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Seniors enrolled in Medicare could get insulin for just $35 a month

Seniors enrolled in Medicare could get insulin for just $35 a month - here’s how
(Image credit: Getty)

Starting next year, for many seniors who need insulin and who are enrolled in a Medicare Part D plan or Medicare Advantage, the cost of insulin could drop to $35 a month or less, according to a new ‘insulin benefit’ announced by the White House. The American Diabetes Association (ADA) and the Centers for Medicare and Medicaid Services (CMS) were present for the announcement of the Part D Senior Savings Model, created to reduce the cost of insulin out-of-pocket copays to $35 or less for a 30-day supply. 

Medicare estimates that around six in ten people are currently enrolled in prescription drug plans that will offer the new insulin benefit. Recipients aged 65+ who choose a plan offering the benefit could save an estimated $446 a year, thanks to the new lower monthly payment of $35 or less. One in three people with Medicare has diabetes, with over 3 million seniors using insulin, so this is welcome news.

The insulin benefit covers a range of insulin products, such as pens and via forms, for long- and fast-acting treatments, and will be available in all 50 states.

Tracey Brown, CEO of ADA, said in a press release: “Together, we are helping 3.3 million seniors access insulin more affordably through significant caps on out-of-pocket copays.” Brown added that, “The American Diabetes Association – the nation’s leading organization for all people living with diabetes – is committed to continuing the fight to make insulin and other drugs more affordable so that people living with diabetes can thrive, particularly in these historically challenging times."

A woman injects herself with insulin to help manage her diabetes

(Image credit: Getty)

How to get the new lower insulin monthly copay

The benefit is voluntary, so if your current plan doesn’t cover it, you will need to switch to an enhanced plan when Medicare open enrollment starts again this October. The Centers for Medicare and Medicaid Services expects the cap on copays to lead to a small increase in premiums, but offset by additional benefits including reduced cost-sharing on insulin products.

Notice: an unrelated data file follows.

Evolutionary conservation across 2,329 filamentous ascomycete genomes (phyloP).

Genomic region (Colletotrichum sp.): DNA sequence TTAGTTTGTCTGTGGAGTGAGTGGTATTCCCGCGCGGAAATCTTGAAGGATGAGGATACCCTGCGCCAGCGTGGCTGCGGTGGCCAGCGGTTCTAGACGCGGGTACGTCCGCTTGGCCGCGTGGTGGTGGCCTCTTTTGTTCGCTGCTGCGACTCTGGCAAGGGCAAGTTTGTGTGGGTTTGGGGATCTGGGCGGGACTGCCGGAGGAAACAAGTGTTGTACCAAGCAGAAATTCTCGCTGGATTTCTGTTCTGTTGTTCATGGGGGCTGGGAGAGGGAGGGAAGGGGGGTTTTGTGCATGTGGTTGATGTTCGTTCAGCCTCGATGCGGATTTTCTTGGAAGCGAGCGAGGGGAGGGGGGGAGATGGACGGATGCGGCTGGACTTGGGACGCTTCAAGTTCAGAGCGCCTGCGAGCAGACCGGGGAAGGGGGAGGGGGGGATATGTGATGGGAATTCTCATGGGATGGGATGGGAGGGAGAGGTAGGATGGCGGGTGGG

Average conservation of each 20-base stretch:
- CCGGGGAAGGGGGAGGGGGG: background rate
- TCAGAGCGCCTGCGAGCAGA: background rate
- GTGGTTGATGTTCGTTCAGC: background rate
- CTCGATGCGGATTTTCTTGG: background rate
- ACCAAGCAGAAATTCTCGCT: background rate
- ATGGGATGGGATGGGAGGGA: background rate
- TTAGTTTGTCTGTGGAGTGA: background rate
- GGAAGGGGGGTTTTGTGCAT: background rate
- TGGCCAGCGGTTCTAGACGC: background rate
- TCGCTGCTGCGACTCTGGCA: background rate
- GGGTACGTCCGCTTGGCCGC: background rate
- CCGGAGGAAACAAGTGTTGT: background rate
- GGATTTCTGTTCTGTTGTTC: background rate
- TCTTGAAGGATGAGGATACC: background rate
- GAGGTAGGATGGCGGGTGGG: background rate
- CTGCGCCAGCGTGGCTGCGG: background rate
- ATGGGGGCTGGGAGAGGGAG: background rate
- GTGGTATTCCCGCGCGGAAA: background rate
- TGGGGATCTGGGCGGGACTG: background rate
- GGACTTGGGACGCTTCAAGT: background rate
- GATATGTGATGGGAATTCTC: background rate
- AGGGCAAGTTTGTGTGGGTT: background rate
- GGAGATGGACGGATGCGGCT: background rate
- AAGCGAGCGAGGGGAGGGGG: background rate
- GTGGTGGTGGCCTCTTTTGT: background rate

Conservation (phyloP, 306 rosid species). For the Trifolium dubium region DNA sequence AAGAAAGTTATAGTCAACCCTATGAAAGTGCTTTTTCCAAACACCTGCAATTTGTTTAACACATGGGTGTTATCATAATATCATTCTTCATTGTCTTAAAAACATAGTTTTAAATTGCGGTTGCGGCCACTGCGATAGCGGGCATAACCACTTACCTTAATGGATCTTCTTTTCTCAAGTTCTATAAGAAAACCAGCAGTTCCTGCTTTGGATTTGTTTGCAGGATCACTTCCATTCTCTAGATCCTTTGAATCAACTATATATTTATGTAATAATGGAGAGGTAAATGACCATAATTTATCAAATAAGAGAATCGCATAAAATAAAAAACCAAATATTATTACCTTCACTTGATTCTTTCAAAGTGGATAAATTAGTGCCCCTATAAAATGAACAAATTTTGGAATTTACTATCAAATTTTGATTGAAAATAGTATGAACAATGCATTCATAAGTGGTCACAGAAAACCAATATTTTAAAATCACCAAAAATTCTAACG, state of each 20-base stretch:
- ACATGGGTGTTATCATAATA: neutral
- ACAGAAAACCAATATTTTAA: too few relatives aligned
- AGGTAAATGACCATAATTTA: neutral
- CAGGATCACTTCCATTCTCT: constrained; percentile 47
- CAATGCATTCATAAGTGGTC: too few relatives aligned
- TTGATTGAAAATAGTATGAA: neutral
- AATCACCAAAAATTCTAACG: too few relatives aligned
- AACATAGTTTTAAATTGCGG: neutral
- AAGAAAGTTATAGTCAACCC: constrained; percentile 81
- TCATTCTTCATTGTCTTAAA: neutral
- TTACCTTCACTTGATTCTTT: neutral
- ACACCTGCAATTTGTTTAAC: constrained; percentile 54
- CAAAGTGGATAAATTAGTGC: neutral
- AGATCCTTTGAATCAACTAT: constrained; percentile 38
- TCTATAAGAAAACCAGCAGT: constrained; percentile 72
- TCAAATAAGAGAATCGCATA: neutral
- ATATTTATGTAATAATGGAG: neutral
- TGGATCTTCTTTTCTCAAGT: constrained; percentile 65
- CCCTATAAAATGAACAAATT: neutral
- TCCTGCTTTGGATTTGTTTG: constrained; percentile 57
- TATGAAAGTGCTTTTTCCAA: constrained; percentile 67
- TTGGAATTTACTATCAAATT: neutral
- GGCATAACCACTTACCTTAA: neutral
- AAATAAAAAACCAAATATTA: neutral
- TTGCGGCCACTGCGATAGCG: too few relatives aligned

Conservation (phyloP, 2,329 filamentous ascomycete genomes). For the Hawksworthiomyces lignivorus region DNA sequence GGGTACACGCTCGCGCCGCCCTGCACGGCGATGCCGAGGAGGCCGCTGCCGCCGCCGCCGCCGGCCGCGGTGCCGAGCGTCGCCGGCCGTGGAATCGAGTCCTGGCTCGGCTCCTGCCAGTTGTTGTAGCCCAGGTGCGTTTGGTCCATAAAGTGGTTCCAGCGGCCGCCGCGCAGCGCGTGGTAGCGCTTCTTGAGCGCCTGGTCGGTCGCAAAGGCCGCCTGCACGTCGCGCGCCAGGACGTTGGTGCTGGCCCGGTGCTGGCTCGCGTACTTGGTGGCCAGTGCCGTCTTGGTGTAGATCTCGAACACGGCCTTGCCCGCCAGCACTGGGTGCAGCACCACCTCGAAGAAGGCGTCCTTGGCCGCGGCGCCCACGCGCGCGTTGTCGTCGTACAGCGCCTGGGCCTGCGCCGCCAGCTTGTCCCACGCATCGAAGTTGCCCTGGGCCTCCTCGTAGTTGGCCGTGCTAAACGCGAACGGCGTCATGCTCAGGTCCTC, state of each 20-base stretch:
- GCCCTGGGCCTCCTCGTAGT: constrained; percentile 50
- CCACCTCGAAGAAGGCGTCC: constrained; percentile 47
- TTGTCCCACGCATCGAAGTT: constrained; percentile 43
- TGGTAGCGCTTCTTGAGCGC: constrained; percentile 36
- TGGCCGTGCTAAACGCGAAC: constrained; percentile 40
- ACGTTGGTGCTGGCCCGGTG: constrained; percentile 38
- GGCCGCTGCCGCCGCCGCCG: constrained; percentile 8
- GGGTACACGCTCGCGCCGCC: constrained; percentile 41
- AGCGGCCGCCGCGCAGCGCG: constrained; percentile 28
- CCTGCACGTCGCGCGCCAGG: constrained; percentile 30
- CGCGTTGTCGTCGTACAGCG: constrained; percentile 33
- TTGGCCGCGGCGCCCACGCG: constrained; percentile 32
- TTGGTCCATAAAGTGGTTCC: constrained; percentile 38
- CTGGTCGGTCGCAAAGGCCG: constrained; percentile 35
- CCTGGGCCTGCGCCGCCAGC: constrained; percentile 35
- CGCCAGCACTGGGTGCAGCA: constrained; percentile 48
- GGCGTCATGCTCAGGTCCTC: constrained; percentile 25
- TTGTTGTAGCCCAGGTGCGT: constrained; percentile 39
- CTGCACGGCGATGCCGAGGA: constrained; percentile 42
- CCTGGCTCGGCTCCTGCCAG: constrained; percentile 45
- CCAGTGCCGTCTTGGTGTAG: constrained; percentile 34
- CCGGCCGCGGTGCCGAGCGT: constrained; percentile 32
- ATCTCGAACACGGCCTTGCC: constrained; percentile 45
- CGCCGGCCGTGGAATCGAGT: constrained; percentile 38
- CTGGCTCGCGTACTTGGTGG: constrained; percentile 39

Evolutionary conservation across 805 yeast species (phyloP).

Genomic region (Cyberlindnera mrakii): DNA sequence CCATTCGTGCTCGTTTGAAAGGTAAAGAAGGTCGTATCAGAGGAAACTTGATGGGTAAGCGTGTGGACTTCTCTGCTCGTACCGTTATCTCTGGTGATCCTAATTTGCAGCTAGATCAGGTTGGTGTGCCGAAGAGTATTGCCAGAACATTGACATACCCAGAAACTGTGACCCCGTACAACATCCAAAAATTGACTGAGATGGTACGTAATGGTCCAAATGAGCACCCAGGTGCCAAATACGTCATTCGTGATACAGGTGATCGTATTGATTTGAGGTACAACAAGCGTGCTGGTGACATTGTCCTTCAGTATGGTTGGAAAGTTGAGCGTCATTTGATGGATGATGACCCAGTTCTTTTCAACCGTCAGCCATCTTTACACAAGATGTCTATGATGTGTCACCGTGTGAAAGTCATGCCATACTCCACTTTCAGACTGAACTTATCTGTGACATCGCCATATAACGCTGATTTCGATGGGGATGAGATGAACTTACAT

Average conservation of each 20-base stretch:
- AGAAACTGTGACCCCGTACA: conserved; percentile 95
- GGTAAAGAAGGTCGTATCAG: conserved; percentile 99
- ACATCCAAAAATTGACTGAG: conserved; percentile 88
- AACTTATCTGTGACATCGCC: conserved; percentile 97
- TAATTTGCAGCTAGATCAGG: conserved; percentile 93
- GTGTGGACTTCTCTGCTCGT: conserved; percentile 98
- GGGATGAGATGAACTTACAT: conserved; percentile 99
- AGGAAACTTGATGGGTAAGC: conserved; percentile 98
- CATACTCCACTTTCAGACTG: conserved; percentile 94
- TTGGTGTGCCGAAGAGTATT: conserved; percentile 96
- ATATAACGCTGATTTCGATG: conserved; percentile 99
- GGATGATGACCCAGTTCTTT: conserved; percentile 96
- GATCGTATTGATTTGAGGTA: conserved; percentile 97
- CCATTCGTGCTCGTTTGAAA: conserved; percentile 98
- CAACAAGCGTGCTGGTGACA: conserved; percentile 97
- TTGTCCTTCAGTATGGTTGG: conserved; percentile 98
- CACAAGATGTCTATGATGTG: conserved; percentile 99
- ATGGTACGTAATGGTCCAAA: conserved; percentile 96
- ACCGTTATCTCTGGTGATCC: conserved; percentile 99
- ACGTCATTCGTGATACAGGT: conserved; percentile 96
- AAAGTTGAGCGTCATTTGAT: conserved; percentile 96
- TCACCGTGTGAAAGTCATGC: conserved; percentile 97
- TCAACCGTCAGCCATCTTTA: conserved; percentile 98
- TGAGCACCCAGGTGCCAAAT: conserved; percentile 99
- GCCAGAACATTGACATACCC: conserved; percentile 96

Essentially, Medicare is available for people aged 65+, as well as for younger people with disabilities and those with End Stage Renal Disease. People are eligible for premium-free Medicare Part A (hospital insurance) if they are aged 65 or older and they or their spouse has worked and paid Medicare taxes for at least ten years.

Thanks to the new insulin benefit, fluctuating copays will be replaced by a known and more manageable monthly cost, bringing peace of mind to the many Medicare enrollees who need this life-saving medicine, used to control blood sugar levels in people with diabetes. 

Insulin costs are mostly covered by Medicare Part D, while Medicare Part B plans usually cover the cost of durable medical equipment relating to diabetes management, such as the best glucose meters for monitoring blood sugar levels.

Three major insulin manufacturers are onboard with the new deal, including Eli Lilly, Sanofi and Novo Nordisk, a global insulin manufacturer that announced a free 90-day insulin supply to people who have lost health coverage during the coronavirus pandemic. It comes at a time when experts predict up to 43 million Americans could lose health insurance due to coronavirus-related job loss.

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